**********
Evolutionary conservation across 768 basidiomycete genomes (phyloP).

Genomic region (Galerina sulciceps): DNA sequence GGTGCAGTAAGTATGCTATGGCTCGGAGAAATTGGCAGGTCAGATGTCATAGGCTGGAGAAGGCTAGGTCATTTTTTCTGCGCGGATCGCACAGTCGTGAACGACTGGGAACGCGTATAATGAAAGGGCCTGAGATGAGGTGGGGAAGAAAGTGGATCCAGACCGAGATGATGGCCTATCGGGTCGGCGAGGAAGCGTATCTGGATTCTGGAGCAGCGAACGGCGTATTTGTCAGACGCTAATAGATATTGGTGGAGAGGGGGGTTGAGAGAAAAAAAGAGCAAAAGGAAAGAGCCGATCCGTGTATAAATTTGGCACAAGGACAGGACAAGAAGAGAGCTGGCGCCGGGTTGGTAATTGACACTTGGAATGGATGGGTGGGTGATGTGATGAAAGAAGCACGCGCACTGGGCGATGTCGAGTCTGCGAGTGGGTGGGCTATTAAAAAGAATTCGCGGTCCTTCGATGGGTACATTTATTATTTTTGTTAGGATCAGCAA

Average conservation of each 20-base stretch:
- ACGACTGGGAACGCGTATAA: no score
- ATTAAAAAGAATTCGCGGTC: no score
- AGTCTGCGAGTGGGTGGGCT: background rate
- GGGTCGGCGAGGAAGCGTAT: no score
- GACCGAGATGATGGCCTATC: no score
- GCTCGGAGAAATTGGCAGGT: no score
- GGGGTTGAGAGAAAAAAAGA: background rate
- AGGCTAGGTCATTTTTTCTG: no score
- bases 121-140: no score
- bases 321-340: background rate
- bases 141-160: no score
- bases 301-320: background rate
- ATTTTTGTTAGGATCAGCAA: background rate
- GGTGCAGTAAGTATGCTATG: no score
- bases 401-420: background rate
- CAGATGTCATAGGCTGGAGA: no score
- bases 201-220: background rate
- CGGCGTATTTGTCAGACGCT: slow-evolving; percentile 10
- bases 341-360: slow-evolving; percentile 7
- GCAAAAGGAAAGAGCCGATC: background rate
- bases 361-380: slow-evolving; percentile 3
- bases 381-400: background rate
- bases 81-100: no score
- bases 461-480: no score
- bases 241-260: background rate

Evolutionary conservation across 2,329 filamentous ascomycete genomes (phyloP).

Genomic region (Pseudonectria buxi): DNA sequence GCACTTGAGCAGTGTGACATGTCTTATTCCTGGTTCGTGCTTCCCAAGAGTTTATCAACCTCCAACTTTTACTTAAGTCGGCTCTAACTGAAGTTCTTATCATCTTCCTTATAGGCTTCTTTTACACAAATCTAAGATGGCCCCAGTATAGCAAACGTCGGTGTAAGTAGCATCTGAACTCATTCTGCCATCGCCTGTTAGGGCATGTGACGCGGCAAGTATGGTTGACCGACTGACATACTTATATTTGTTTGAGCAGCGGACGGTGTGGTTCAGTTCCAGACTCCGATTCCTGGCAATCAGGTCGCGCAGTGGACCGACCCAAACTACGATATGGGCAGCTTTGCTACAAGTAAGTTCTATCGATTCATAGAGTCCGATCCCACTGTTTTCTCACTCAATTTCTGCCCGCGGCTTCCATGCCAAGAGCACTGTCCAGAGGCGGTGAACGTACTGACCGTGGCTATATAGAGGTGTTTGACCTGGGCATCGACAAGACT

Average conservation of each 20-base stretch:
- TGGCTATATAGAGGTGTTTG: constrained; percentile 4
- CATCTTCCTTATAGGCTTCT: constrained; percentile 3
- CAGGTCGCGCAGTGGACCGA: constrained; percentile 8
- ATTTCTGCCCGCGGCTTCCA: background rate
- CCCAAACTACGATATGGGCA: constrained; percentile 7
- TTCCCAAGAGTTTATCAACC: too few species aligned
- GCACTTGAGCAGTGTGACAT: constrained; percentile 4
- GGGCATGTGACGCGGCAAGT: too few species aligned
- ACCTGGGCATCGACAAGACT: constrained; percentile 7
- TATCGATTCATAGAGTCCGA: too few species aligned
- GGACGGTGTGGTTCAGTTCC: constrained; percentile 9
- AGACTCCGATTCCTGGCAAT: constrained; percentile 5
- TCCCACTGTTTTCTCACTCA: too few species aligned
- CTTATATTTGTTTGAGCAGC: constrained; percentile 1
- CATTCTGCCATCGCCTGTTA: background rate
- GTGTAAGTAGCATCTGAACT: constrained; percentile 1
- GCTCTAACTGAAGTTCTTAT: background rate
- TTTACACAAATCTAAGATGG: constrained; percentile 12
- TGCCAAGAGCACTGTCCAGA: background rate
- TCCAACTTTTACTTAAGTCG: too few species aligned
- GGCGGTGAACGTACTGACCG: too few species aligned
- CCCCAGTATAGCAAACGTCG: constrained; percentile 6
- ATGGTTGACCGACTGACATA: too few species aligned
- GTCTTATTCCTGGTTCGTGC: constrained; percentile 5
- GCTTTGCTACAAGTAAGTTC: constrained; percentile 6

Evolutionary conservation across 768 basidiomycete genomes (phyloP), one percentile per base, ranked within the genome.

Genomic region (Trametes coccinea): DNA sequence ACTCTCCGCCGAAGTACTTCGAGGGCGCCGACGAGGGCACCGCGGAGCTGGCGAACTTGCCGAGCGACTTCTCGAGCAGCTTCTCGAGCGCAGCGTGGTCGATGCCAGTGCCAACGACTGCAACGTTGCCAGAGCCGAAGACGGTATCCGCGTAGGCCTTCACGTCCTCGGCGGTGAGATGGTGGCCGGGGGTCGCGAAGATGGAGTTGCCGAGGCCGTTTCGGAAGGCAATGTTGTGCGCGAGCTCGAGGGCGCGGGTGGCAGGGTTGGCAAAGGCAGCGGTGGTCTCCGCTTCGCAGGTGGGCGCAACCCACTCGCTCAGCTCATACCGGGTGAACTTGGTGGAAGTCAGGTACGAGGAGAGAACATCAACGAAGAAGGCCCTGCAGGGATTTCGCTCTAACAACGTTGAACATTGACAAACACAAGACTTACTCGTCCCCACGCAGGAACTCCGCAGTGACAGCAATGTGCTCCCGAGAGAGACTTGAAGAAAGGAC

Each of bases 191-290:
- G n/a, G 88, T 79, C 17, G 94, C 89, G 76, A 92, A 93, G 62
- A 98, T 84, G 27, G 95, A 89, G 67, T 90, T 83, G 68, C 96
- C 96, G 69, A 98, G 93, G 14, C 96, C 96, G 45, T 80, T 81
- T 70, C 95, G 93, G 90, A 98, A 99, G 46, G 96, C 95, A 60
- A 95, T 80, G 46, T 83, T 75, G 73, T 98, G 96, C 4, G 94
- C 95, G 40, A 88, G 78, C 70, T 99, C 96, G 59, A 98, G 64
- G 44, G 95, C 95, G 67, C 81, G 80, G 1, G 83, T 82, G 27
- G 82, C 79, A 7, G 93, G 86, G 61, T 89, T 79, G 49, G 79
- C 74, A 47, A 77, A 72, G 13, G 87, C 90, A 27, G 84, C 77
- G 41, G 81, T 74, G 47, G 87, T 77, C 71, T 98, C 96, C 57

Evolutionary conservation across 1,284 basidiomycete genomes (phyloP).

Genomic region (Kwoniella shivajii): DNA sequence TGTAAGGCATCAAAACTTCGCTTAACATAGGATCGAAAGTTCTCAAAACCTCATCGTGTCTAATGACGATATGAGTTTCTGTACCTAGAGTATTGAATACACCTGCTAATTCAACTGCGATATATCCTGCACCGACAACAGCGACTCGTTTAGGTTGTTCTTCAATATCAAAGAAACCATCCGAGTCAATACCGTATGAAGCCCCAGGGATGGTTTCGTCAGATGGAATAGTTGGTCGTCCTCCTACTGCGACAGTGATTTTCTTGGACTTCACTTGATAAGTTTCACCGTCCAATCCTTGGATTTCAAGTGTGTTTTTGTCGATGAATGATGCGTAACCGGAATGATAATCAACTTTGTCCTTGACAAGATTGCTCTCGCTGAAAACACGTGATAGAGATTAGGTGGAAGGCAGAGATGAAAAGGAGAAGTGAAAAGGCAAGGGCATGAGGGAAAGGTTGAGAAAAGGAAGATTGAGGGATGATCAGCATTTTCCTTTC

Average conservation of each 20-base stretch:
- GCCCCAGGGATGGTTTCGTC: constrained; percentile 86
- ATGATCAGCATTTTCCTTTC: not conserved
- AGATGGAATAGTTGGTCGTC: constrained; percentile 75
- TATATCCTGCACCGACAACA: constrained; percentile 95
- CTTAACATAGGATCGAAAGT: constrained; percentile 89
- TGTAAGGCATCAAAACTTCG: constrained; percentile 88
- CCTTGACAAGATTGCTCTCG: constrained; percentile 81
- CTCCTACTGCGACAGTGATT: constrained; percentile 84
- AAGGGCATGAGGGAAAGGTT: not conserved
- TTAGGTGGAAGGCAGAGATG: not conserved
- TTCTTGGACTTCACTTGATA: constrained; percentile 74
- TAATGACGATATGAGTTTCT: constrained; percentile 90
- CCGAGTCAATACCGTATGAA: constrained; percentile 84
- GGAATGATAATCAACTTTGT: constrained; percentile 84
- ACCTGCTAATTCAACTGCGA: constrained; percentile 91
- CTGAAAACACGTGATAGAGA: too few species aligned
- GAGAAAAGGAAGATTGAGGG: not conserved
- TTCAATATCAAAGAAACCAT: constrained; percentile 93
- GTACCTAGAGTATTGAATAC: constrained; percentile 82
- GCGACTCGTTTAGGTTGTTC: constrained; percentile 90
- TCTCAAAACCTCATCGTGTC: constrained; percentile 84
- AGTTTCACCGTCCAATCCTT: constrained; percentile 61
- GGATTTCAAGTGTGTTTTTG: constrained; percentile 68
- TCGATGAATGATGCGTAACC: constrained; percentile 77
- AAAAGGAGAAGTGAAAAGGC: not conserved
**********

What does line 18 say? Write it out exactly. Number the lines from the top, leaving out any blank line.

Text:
- bases 401-420: background rate